Woods, who is tied for the most wins in PGA Tour history with 82, did not miss a fairway on his home course and looked comfortable hitting all manner of shots.
It was the first time he had played since he finished last among those who made the cut at the Genesis Invitational. He then skipped the WGC-Mexico Championship and the Arnold Palmer Invitational. And when he skipped the Players Championship, saying that a stiff back was not right, there was concern about his Masters title defense.
But the pandemic shut down the PGA Tour after one round of the Players Championship and the time away has allowed Woods time to regroup.
“I feel a lot better than I did then,” he told Discovery last month. “I’ve been able to turn a negative into a positive and been able to train a lot and get my body to where I think it should be.”
Things got off to a slow start due to the poor weather, which delayed the start by some 50 minutes. But once the players got going, there was some excellent banter and good golf. All of the players were outfitted with their own custom golf carts, with cameras focused on their faces and microphones available for questions from the announcers.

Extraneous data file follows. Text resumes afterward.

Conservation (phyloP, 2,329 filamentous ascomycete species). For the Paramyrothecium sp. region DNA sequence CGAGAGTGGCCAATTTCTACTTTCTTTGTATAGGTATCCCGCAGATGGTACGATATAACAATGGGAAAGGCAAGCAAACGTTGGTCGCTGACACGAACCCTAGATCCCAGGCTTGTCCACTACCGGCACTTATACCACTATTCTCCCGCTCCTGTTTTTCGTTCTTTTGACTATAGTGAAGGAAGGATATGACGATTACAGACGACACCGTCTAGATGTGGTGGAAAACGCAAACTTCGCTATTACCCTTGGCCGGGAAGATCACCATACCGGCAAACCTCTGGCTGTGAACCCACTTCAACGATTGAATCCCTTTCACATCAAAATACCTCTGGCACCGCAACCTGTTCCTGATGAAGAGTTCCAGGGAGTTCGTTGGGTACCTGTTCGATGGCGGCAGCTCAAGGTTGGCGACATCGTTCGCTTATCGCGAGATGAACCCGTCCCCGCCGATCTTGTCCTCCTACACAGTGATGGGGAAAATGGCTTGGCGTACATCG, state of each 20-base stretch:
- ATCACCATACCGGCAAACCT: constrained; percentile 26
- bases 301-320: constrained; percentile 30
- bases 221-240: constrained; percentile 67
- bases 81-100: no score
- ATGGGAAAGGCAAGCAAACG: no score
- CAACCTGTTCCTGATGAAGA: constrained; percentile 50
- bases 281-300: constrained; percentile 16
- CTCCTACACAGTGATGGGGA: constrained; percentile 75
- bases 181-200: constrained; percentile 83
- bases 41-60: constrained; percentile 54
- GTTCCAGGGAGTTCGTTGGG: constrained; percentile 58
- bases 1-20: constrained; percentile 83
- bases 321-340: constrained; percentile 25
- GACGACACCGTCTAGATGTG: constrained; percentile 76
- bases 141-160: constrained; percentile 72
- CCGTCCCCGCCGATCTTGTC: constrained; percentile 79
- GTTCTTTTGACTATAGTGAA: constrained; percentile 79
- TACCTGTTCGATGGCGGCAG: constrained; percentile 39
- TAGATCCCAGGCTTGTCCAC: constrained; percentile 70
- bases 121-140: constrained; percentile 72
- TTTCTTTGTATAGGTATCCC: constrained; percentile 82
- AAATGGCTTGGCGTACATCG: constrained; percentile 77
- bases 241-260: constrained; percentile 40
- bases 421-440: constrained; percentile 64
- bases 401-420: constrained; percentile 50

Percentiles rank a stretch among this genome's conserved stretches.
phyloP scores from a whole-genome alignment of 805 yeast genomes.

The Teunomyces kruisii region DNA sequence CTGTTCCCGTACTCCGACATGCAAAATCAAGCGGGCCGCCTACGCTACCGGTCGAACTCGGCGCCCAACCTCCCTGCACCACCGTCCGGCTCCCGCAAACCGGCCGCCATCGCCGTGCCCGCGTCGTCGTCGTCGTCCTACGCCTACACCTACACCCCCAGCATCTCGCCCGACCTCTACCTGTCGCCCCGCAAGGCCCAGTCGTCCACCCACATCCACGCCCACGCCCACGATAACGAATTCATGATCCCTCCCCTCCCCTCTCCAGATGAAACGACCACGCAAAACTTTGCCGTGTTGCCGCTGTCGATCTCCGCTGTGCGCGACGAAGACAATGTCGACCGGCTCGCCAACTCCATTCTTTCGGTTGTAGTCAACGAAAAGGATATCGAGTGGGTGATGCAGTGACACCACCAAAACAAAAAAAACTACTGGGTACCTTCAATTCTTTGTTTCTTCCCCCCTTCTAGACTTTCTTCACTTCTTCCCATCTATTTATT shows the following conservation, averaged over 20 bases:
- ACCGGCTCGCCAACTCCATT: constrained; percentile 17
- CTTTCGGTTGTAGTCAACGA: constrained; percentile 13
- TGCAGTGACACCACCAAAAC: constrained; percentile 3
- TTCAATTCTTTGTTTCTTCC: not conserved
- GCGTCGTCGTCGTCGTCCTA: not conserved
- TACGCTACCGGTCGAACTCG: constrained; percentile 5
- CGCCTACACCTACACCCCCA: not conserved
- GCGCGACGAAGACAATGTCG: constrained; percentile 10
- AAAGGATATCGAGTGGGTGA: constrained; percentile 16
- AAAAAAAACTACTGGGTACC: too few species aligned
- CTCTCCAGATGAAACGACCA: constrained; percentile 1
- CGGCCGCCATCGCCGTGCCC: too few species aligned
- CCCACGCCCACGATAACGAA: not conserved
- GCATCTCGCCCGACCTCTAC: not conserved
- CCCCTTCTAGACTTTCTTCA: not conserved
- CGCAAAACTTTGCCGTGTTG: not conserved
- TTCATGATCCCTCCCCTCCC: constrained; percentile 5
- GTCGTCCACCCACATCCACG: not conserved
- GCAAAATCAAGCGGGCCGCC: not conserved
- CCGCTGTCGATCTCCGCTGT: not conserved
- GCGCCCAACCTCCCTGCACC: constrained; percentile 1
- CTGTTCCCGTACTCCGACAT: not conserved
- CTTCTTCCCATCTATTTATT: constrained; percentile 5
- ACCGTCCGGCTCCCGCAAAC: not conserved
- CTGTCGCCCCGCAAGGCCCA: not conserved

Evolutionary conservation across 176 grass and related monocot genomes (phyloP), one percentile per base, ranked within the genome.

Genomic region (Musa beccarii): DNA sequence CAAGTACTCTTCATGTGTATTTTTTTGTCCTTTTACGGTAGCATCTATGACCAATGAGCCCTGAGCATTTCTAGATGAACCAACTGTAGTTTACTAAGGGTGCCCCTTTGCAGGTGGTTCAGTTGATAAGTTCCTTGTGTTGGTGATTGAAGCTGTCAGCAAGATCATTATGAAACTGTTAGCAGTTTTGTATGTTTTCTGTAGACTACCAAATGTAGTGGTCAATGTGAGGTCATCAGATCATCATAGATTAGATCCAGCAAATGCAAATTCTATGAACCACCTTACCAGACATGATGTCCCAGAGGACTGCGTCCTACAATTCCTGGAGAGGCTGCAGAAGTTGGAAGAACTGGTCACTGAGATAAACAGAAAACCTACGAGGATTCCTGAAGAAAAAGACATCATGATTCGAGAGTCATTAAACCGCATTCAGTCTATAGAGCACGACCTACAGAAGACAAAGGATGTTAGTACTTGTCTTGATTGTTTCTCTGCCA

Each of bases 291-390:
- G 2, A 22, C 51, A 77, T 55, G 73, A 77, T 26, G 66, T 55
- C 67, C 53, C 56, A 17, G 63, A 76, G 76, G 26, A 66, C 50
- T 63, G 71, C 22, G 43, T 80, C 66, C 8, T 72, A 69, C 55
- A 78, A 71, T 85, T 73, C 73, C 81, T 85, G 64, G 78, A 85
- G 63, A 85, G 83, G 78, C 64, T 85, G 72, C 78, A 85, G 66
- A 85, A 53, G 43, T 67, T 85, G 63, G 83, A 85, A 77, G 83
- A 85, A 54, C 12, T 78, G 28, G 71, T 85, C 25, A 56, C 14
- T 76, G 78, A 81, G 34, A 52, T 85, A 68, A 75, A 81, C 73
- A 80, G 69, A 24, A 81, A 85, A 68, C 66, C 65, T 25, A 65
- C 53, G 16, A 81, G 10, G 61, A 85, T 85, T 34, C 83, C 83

Even Woods got off a good shot when at Mickelson when he was told to mark his ball on a green and quipped: “Do you want me to mark it with one of my U.S. Open medals?” Woods has won the tournament three times; Mickelson, infamously, has six runner-ups in the championship but no victories.
Manning was the most talkative, and Barkley had no problem dishing out as much abuse as possible.
Mickelson hit a few wayward shots to start, but the 44-time PGA Tour winner settled down and served as a cheerleader to Brady, trying to keep him in the game. The duo rallied on the back nine as the format shifted to modified alternate shot. Mickelson bombed a tee shot onto the short par-4 11th green, and Brady holed the eagle putt to bring them to 2-down.
“This is where it changes,” Mickelson said. He missed a good chance to bring the match close at the 13th, but got within one hole when Manning missed a short par putt at the 14th. But they could get no closer as the players preceded in heavy rain a near darkness.
After Woods hit his tee shot in the fairway at the 18th, with Manning knocking the approach to the front of the green, all that was left was a two-putt par for the victory.
Packers optimistic but wary for fans at Lambeau